Popes have often emphasized how clerics called to the service of the Holy See must be free from any spirit of careerism and ambition, in order to carry out their work truly as a “service”, motivated by faith, with an apostolic and priestly soul, in a spirit of faithful love for the Church and the Holy Father. We think that Fr. Giandomenico, carrying out the task of spiritual father with wisdom and absolute discretion for decades, made an eminent contribution to this end, by means of his personal example.

His willingness to listen to the many who sought him out for advice and comfort was admirable. Personal encounters, as well as listening on the telephone, occupied most of his days, from morning to night.

Those who had the gift of his friendship and were able to enjoy his pleasant conversation were impressed by the depth of his knowledge and love for the great authors of Italian literature, Dante and Manzoni above all, who for their inspired and faith-imbued art continued to be among his favorite works until the last moments of his life. He also had an enduring affection for the greats of German literature, to which he had been introduced in his youth, leaving him with a deep knowledge of the language, for which he always remained grateful to a teacher of distant years. But it was music above all that gave him the joy of spiritual elevation: Bach and Mozart were his favorite composers, but the music of many others also accompanied him during his time spent studying and writing.

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The main stages of Fr. Mucci’s life, as he himself mentioned above, took place in his native Benevento, to which he always remained very attached as his true “home,” then later Naples, and finally Rome. But no less important was his relationship with the land of Abruzzo. For his regency during his religious formation, he was sent to Pescara, and since then his love of and apostolic service to that region never ceased. On the contrary, they grew over the decades. He was generously offered hospitality by the Dominican Sisters in Francavilla al Mare (Ch), in their home for young mothers.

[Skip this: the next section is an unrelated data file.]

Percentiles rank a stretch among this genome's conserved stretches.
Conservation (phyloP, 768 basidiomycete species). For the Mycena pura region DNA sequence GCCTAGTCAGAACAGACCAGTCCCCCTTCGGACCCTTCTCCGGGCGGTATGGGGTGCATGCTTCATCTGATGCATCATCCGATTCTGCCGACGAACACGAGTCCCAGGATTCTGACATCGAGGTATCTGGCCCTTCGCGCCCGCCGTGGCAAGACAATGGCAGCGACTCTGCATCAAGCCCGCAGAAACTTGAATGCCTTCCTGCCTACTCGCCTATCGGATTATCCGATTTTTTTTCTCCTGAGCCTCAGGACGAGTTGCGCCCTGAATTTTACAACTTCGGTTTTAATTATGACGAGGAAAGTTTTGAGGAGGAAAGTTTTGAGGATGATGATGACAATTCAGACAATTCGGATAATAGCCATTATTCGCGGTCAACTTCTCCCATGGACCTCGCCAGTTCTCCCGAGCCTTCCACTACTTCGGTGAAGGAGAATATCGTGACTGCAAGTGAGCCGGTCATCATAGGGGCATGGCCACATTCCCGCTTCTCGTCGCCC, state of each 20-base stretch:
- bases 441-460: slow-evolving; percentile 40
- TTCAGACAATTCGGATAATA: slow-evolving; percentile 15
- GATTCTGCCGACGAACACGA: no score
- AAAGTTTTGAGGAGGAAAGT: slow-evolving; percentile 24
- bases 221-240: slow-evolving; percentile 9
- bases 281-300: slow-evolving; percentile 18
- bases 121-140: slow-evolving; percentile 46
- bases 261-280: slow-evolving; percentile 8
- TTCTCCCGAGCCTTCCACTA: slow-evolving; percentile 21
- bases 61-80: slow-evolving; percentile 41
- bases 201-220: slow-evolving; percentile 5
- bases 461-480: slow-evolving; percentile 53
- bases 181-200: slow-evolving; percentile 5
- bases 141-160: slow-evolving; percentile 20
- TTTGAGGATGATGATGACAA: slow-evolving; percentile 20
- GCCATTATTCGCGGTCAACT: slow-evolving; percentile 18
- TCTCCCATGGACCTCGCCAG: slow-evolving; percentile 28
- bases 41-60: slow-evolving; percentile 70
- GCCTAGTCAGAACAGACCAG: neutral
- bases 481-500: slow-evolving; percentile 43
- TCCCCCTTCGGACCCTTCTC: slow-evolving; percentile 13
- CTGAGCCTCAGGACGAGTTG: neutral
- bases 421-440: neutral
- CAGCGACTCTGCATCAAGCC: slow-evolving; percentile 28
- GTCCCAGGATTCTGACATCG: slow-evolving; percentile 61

This truly became his favorite place to live during the summer months and to return to frequently at other times of the year. He saw it as a familiar and simple place from where he could carry out that priestly and pastoral ministry he loved with all his heart. How many baptisms celebrated! Also, how much affection for the many Muslim children! He was also able to cultivate a wide network of conversations and friendships, which many priests and bishops of the region enjoyed with gratitude. For this reason he wished to be buried in Abruzzo, in Pescara, in the cemetery of Porta Nuova.

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In conclusion, we must thank the truly generous people who provided loving attention and competent, patient medical care to Fr. Mucci for so many years. In fact, his poor health meant he required quite a lot of care, which had to be increased as his physical suffering grew in recent times. To Prof. Raffaele Manna, Dr. Giovanna Masci, the Dominican Sisters and all those who cared for him with affection and sensitivity, his great gratitude and ours also.

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The Holy Father sent a message of condolence to the Superior General of the Society of Jesus, Fr. Arturo Sosa, which was read during the celebration of Fr. Mucci’s funeral on Thursday, November 26 at the church of Santo Spirito in Sassia, Rome. We report it in its entirety.

I join with prayer in the memory of Father Giandomenico Mucci, SJ, and I express my closeness to those who mourn his earthly passing. In remembering him, I feel a strong desire to thank the Lord for this faithful and discreet servant who has given glory to God both through his theological and literary talent, manifested in particular in the numerous articles published in La Civiltà Cattolica, and through his full dedication to spiritual accompaniment.

Father Mucci walked humbly along the path traced by the Exercises of St. Ignatius, seizing, in the spirit of Father Louis Lallemant, the call to seek union with God, in thinking and acting, through an emotional prayer centered on grace and passivity toward the mysterious work of the Holy Spirit, who purifies the heart.

Thus, escaping worldliness and living with simplicity, he was a witness and spiritual guide for many, especially for the priests whom he accompanied at the Pontifical Ecclesiastical Academy over the course of thirty years and also later, a humble and appreciated point of reference in Rome and at the Pontifical.

Many found in him a father who, with sensitivity and delicacy, never tired of carrying in his heart and prayer those who relied on him. This genuine and caring availability gave a touch of tenderness to his rigorous laboriousness and the vast knowledge that characterized him. These were never ends in themselves, but dedicated to the service of the Church and people, as is right for those who know that “it is not the abundance of knowledge that satiates and satisfies the soul, but the feeling and tasting of things internally” (Saint Ignatius of Loyola, Spiritual Exercises, 2nd annotation).

In commending to the Father the soul of this dear Brother, I hope that his example and his teachings will continue to bear fruit. On those who cherish his precious memory and on those who participate in the funeral liturgies, I impart the Apostolic Blessing.

Rome, St. John Lateran, November 26, 2020.